METAL GEAR SOLID 5: THE PHANTOM PAIN
Full confession: I didn’t play ‘Ground Zeroes’. I don’t consider a $20 demo a ‘full game’. People who played it, told me that it was mechanically the most sound METAL GEAR game yet. So I took their word, and eagerly awaited THE PHANTOM PAIN. Hoping that the gameplay improvements would mesh well with the open-world in creating the best entry in the series. A title that would finally expand the open-endedness of SNAKE EATER with an improved gameplay system, alongside great storytelling, would be the ultimate METAL GEAR SOLID game.
Of course it didn’t go this way. I’m not sure if THE PHANTOM PAIN can even be called a ‘game’. It feels more like a technical demo, or a proof-of-concept of something Kojima would make later down the line. Snake now moves like an overpowered tank and can mow down guards like RAMBO, or fulton them back to mother base. If you don’t enjoy these activities, then too bad. That’s more or less all there is to gameplay; which consists of repetitive infiltration missions that make you visit the same place over and over again, forcing you to deal with the same type of guards over and over again. The story (or lack thereof) is also appalling. To call it disjointed and haphazard would be an understatement. Not only do the retcons not make sense in terms of series canon, they don’t make sense in the logic of the story as well. The open world also well, is an illusion. It’s more like a linear hallway in which Snake and his horse can only travel one way. The boss fights are tedious as well, making even the terrible ‘bullet sponge’ bosses from MGS4 look good in retrospect. Games usually have a few major design decisions that drag the experience down. THE PHANTOM PAIN on the other hand is made of bad decisions that make the experience a drag just after a few hours in. It’s baffling that this game got 10/10 from major outlets, when it is such a repetitive, lackluster, tedious experience that is on par with FABLE 3 in being terribly designed and conceptualized. Sure the Kojima/Konami conflict may have something to do with this, but in my opinion, the game is broken in terms of concept as well, being poorly thought-out from the get-go. It’s baffling that a game this small, mediocre in gameplay and presentation cost $80 million. Either way, it’s a terrible title, that makes the series end with a whimper, which is in high contrast to the massive ‘bang’ it made when MGS1 first hit shelves in 1998. It’s easy to call THE PHANTOM PAIN the worst game in the series, because it pretty much is.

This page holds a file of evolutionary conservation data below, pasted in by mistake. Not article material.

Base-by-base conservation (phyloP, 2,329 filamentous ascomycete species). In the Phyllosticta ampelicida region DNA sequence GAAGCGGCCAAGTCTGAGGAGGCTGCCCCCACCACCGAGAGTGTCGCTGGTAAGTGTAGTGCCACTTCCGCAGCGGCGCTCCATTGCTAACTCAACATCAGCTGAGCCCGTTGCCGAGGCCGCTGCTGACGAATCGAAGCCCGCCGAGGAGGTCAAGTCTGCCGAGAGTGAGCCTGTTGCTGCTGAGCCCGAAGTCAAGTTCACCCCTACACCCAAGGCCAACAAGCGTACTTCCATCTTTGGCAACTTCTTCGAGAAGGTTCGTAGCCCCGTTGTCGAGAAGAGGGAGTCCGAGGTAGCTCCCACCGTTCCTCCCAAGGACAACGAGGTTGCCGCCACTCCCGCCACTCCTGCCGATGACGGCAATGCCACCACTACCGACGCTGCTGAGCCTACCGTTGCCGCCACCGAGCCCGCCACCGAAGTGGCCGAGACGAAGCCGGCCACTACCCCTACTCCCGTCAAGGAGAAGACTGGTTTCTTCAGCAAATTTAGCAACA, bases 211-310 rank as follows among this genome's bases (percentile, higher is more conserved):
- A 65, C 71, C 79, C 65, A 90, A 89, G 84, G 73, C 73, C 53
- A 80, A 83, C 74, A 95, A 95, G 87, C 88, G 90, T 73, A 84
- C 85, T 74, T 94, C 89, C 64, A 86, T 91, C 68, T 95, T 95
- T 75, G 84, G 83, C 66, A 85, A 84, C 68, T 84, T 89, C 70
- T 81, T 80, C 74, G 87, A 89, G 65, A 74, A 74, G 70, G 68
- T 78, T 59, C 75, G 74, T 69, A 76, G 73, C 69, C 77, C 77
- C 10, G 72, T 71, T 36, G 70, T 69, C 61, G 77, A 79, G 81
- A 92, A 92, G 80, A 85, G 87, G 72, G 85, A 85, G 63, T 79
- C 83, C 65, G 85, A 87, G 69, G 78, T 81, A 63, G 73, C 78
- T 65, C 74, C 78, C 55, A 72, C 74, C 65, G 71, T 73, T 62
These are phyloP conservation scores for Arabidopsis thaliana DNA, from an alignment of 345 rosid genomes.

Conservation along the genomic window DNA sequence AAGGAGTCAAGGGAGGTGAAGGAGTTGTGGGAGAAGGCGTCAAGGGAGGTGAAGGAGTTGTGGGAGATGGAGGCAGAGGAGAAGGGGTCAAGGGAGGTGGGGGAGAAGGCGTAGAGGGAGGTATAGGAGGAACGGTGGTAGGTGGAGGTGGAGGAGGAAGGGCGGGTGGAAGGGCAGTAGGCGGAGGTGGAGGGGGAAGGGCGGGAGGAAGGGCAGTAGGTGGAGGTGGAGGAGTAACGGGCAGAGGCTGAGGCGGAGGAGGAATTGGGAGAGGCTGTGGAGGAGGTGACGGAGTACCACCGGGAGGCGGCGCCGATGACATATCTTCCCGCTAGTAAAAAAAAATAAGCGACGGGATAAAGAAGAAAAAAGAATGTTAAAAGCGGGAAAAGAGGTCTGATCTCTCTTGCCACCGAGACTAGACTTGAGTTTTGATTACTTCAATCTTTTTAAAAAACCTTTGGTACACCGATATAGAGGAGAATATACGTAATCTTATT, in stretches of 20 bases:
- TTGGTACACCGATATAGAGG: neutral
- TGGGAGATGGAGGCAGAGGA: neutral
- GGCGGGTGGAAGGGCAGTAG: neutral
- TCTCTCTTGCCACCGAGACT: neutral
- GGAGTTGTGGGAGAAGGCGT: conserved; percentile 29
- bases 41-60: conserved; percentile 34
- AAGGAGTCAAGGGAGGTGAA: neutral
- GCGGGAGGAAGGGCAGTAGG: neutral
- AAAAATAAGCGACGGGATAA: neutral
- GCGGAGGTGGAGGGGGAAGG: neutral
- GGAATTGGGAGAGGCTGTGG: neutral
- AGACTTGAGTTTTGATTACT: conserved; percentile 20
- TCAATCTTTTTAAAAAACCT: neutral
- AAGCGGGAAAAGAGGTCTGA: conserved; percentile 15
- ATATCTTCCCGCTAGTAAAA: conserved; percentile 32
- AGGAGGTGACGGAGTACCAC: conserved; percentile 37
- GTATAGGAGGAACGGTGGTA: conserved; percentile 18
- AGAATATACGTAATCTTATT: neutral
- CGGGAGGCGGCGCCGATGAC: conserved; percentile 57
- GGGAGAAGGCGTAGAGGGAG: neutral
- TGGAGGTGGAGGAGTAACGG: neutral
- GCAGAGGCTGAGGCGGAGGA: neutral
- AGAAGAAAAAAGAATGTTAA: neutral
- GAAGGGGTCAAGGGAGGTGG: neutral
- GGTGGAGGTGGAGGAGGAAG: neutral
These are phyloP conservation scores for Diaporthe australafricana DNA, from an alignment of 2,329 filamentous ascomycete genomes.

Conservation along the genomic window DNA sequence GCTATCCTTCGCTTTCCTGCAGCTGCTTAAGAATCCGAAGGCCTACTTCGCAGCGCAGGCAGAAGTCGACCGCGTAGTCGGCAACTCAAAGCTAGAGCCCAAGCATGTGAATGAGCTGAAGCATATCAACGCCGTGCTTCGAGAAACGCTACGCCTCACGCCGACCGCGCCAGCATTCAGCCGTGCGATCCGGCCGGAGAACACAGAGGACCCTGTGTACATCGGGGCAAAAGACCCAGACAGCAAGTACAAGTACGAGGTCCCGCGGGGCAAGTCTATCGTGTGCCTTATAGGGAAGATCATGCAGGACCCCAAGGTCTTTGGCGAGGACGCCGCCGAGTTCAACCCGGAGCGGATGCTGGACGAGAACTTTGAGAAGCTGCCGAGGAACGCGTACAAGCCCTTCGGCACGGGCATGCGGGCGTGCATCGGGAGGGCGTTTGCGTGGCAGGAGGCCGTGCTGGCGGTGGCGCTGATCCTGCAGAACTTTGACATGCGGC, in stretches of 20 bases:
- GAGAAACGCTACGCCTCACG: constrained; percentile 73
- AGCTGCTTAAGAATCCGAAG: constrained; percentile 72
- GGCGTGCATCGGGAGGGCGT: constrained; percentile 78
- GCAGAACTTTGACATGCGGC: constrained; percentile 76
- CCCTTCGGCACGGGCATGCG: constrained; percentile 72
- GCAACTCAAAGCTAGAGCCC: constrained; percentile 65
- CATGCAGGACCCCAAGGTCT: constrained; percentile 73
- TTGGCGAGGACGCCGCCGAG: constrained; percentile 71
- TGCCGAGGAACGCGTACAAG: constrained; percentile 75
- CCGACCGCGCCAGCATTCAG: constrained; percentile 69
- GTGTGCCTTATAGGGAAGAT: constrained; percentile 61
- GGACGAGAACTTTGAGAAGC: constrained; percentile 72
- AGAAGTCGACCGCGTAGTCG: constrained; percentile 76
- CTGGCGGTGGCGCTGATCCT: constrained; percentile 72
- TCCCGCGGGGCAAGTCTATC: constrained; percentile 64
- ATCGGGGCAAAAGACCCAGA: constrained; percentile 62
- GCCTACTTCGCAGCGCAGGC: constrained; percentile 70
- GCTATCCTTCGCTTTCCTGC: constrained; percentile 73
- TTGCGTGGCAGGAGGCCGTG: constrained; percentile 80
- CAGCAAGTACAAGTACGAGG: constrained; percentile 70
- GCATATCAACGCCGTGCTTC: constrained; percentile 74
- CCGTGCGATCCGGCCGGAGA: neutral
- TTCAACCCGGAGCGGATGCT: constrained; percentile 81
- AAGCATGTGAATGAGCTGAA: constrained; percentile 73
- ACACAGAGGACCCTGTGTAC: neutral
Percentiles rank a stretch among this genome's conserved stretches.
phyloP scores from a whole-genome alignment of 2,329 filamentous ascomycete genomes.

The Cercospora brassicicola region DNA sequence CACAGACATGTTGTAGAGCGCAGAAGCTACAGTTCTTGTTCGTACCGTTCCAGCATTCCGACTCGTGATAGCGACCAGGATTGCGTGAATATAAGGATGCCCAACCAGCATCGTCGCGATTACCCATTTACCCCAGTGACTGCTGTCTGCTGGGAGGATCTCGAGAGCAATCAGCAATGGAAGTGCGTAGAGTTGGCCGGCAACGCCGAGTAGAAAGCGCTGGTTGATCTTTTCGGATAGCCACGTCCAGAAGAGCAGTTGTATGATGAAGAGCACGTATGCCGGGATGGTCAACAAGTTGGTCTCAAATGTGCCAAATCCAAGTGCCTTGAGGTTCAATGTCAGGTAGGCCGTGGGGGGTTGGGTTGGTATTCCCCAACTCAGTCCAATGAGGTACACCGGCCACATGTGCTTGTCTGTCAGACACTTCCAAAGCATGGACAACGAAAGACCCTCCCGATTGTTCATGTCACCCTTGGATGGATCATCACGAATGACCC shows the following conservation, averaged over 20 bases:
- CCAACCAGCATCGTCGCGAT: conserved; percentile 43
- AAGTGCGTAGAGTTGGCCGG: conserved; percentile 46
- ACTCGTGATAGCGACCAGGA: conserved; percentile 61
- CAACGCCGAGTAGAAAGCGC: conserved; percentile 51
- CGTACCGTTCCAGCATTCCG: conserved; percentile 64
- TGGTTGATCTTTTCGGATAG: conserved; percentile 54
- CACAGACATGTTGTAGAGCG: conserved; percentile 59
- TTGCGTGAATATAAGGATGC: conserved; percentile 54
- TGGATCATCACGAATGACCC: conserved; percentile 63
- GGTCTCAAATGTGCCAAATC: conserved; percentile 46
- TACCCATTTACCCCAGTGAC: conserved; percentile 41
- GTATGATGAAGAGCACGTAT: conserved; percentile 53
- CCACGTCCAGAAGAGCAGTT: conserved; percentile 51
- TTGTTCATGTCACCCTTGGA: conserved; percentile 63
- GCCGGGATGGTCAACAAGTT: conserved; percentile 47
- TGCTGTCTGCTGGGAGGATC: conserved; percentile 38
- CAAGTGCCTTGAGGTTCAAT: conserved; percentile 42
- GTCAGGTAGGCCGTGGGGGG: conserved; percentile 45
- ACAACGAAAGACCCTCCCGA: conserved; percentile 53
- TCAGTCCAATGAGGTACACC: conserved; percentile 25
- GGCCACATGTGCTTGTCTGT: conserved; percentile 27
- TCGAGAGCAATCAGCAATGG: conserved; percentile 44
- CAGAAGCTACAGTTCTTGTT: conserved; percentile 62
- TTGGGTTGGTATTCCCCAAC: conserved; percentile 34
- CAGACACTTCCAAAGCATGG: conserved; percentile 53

Even when not saddled with the baggage of being a METAL GEAR title, THE PHANTOM PAIN is pretty much a forgettable experience that feels empty and bland. On the narrative front, it is also a big disappointment. Most gamers were probably (and rightfully) expecting the game to make the transition between SNAKE EATER and the original METAL GEAR–showing how Big Boss became the villainous military dictator that he eventually did. Instead, players were treated (or subjected to, rather) a dumb, broken ‘narrative’ (I use this word loosely) which barely had anything to say or any characters to note. Even stupider was ‘The ‘big twist’, which was so dumb that it felt like an intentional slap in the face to fans (Hey, maybe it was). It’s easy to point fingers at Konami on how things went wrong, but our educated guess is that it also had a lot to do with Kojima’s now-overblown ego and ridiculous personality. Speaking of which….
Join us next time, where we go in-depth (or at least try to) into Kojima’s personality, and its bizarre and controversial nature over the years. We’ll also analyze METAL GEAR SOLID: PEACE WALKER and discuss our hopes/ fears/ ambivalence/ confusion on DEATH STRANDING.